Hepatitis B is a virus that is most commonly transmitted through sexual intercourse and vertically (from mother to child at birth). It can also be transmitted through exposure to blood (such as with an accidental needle stick). Transmission of the virus can cause hepatitis, meaning inflammation of the liver. This can be associated with generalized fatigue, fevers, joint pains, nausea, abdominal pain and jaundice (yellowing of the skin). Most adults that contract the disease will spontaneously clear the disease within a year, but a few will become chronic carriers of the illness
(raising their risk of chronic liver disease and liver cancer). A small percentage of adults that contract the disease can develop fulminant liver failure and become very sick.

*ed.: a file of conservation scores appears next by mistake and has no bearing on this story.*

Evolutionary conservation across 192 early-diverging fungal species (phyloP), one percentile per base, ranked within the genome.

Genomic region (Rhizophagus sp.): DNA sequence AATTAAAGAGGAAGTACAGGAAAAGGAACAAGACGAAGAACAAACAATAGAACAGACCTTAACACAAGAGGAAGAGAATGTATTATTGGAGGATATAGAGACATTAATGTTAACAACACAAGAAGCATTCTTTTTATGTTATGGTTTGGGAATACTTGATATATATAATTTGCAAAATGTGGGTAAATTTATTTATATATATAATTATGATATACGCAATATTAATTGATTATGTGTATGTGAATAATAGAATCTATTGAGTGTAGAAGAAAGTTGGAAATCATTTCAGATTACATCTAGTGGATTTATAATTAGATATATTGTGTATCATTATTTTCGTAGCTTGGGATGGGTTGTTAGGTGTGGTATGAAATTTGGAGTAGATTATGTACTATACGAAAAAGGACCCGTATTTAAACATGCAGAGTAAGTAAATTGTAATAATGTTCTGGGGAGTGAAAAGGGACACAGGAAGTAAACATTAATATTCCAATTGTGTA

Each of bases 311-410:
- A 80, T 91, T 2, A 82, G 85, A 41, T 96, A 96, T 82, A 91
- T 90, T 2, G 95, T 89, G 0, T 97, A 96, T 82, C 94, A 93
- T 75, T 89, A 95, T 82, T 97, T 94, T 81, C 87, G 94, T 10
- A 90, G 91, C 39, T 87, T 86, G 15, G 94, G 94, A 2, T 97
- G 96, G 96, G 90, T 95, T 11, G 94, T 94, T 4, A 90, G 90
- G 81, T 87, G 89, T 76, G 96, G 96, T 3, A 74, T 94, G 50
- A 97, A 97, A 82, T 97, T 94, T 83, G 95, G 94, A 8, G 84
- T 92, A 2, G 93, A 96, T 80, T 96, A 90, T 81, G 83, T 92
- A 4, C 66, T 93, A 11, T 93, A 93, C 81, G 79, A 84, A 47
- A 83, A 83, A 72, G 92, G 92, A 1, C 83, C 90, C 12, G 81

Hepatitis B immunization is very effective, and is especially recommended for several different segments of the population, including health care workers, patients on hemodialysis, IV drug users, and adults that have multiple sexual partners. Your doctor
can do some blood tests which can reveal your immunization status. If you have not already been vaccinated as a child (which you may have been given your age), then it would be recommended that you undergo the vaccination series now. You should discuss the vaccine and Hepatitis B with your primary care doctor
for more information.